11 July 2001, Amritapuri
Amma is not one of those people who say one thing and do another. You can count on it: if She tells Her children to do things a certain way, She will follow Her own directives. She models what She teaches.
Take this evening when She was playing with Ram after bhajans:
It was a special evening – Karthika is coming: the ashram is decorated with strings of lights, and the canopy to shelter people who will do the special Kali puja has already been erected outside the Kalari. To celebrate, Ram garlanded Amma. Then Amma gave the young elephant, whom She usually feeds bananas and biscuits a special treat: payasam (a sweet rice pudding).
Obviously, you can’t be too delicate feeding an elephant pudding. Elephants aren’t adept with spoons. Anyhow, one sign of a mother’s love is that she feeds her child with her own hand. So tonight Mother fed Ram by Hand. From the brass plate held for Her by a brahmachari, She scooped out one handful after another, plopping each elephant-sized helping precisely on the huge pink tongue held at the ready. The dish was finally empty – no, almost empty: Mother ran Her cupped hand around the inside edges of the plate, gathering any last bits of payasam, and these She indelicately smeared it onto Ram’s tongue!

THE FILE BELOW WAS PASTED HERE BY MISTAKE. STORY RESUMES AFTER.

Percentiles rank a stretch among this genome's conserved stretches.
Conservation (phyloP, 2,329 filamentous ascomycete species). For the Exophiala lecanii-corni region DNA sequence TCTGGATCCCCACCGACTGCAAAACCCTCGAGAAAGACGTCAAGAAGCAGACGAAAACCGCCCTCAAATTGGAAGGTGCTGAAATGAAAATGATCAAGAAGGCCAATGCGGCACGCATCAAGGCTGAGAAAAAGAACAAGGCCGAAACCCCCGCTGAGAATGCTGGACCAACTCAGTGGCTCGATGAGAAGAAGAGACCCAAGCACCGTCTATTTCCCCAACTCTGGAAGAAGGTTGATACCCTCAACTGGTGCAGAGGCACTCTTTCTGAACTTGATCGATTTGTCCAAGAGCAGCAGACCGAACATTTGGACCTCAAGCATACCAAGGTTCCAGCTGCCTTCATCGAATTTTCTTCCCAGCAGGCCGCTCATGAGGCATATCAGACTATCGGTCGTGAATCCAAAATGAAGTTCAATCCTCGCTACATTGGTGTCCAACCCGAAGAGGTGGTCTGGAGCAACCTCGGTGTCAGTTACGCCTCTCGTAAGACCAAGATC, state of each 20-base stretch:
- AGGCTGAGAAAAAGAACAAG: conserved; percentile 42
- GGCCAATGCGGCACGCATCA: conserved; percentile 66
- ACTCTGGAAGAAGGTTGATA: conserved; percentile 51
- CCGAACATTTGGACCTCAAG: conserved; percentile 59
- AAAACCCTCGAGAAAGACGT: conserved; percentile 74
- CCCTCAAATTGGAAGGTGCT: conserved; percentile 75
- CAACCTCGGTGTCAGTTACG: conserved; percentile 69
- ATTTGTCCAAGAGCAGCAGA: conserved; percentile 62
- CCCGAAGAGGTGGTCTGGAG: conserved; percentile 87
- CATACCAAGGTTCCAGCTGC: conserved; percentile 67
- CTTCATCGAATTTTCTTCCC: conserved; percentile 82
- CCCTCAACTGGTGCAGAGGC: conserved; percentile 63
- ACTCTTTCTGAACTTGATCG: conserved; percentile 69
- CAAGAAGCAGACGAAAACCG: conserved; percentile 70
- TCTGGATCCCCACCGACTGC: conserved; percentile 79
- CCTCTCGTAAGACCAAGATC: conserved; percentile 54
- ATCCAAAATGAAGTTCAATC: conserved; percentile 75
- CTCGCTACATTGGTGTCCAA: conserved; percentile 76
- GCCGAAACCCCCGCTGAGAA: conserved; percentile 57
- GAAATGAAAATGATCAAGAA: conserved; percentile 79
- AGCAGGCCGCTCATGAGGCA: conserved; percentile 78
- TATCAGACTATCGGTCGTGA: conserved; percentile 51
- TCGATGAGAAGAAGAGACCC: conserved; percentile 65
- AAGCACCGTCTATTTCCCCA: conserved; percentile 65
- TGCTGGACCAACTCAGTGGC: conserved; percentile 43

The brahmachari standing behind Mother took the plate – but not for long! She called for it again. “Empty”, it was handed back to Her. Amma tried to scrape the last bits of payasam from the bottom and sides, and decided She couldn’t really empty the plate properly that way. With determination She turned the plate towards Ram’s always-open mouth, and dragged it across his tongue and lower lip. And again. And once more.
Satisfied at last, She handed away the plate.
In a world where people starve, and where nourishment depends upon the lives of plants and sometimes animals, Mother says that food should never be wasted. When She serves lunch to the ashramites and devotees on Tuesdays, She asks people to tell Her how much food they want: “Big one? Small one?” She’ll say, in English, to westerners. She encourages the computer students never to take more food than they’ll eat. The wardens check plates to see that food isn’t wasted! Back when Mother used to visit the kitchen, She used to check the waste buckets, scolding if She saw good food being thrown away. During one kitchen visit, to make Her point more dramatically, She even ate some of the rice that had been thrown away! The garbage separation system at the ashram serves Her policies also, for food waste is collected separately and fed to the cows or used to make compost.
So, naturally, Mother wasted none of Ram’s special treat tonight.